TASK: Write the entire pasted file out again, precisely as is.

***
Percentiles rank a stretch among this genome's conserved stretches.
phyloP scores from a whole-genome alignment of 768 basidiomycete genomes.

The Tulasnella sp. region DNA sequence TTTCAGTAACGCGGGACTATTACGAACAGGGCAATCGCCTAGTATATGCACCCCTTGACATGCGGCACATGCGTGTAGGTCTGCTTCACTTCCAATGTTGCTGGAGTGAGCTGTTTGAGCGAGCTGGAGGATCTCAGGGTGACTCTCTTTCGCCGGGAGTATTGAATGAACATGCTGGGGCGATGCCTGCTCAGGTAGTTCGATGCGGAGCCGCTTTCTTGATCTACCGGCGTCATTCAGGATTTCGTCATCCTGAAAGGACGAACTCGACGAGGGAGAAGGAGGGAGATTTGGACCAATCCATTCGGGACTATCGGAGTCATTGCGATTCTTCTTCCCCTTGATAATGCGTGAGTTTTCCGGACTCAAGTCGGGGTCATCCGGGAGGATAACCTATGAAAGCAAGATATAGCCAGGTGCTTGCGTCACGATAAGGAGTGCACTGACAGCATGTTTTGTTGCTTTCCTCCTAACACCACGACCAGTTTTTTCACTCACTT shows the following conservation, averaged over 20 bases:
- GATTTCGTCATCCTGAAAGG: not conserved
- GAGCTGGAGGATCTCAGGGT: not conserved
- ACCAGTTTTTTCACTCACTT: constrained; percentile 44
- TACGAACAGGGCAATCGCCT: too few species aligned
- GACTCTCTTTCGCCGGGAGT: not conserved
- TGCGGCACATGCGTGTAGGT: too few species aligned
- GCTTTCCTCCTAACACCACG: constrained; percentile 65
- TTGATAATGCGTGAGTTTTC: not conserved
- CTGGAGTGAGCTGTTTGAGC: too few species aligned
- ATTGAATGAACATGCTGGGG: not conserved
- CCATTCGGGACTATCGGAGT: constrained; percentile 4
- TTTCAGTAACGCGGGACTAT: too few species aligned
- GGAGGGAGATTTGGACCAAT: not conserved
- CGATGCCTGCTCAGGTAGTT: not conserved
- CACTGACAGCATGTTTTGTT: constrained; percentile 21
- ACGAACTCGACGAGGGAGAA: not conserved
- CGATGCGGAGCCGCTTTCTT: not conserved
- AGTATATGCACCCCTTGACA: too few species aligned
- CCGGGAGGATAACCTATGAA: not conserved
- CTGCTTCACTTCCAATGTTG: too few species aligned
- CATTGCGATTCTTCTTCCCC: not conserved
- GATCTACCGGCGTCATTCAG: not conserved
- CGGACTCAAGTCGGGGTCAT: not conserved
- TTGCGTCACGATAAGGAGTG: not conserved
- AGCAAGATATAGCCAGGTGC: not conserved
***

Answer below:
Percentiles rank a stretch among this genome's conserved stretches.
phyloP scores from a whole-genome alignment of 768 basidiomycete genomes.

The Tulasnella sp. region DNA sequence TTTCAGTAACGCGGGACTATTACGAACAGGGCAATCGCCTAGTATATGCACCCCTTGACATGCGGCACATGCGTGTAGGTCTGCTTCACTTCCAATGTTGCTGGAGTGAGCTGTTTGAGCGAGCTGGAGGATCTCAGGGTGACTCTCTTTCGCCGGGAGTATTGAATGAACATGCTGGGGCGATGCCTGCTCAGGTAGTTCGATGCGGAGCCGCTTTCTTGATCTACCGGCGTCATTCAGGATTTCGTCATCCTGAAAGGACGAACTCGACGAGGGAGAAGGAGGGAGATTTGGACCAATCCATTCGGGACTATCGGAGTCATTGCGATTCTTCTTCCCCTTGATAATGCGTGAGTTTTCCGGACTCAAGTCGGGGTCATCCGGGAGGATAACCTATGAAAGCAAGATATAGCCAGGTGCTTGCGTCACGATAAGGAGTGCACTGACAGCATGTTTTGTTGCTTTCCTCCTAACACCACGACCAGTTTTTTCACTCACTT shows the following conservation, averaged over 20 bases:
- GATTTCGTCATCCTGAAAGG: not conserved
- GAGCTGGAGGATCTCAGGGT: not conserved
- ACCAGTTTTTTCACTCACTT: constrained; percentile 44
- TACGAACAGGGCAATCGCCT: too few species aligned
- GACTCTCTTTCGCCGGGAGT: not conserved
- TGCGGCACATGCGTGTAGGT: too few species aligned
- GCTTTCCTCCTAACACCACG: constrained; percentile 65
- TTGATAATGCGTGAGTTTTC: not conserved
- CTGGAGTGAGCTGTTTGAGC: too few species aligned
- ATTGAATGAACATGCTGGGG: not conserved
- CCATTCGGGACTATCGGAGT: constrained; percentile 4
- TTTCAGTAACGCGGGACTAT: too few species aligned
- GGAGGGAGATTTGGACCAAT: not conserved
- CGATGCCTGCTCAGGTAGTT: not conserved
- CACTGACAGCATGTTTTGTT: constrained; percentile 21
- ACGAACTCGACGAGGGAGAA: not conserved
- CGATGCGGAGCCGCTTTCTT: not conserved
- AGTATATGCACCCCTTGACA: too few species aligned
- CCGGGAGGATAACCTATGAA: not conserved
- CTGCTTCACTTCCAATGTTG: too few species aligned
- CATTGCGATTCTTCTTCCCC: not conserved
- GATCTACCGGCGTCATTCAG: not conserved
- CGGACTCAAGTCGGGGTCAT: not conserved
- TTGCGTCACGATAAGGAGTG: not conserved
- AGCAAGATATAGCCAGGTGC: not conserved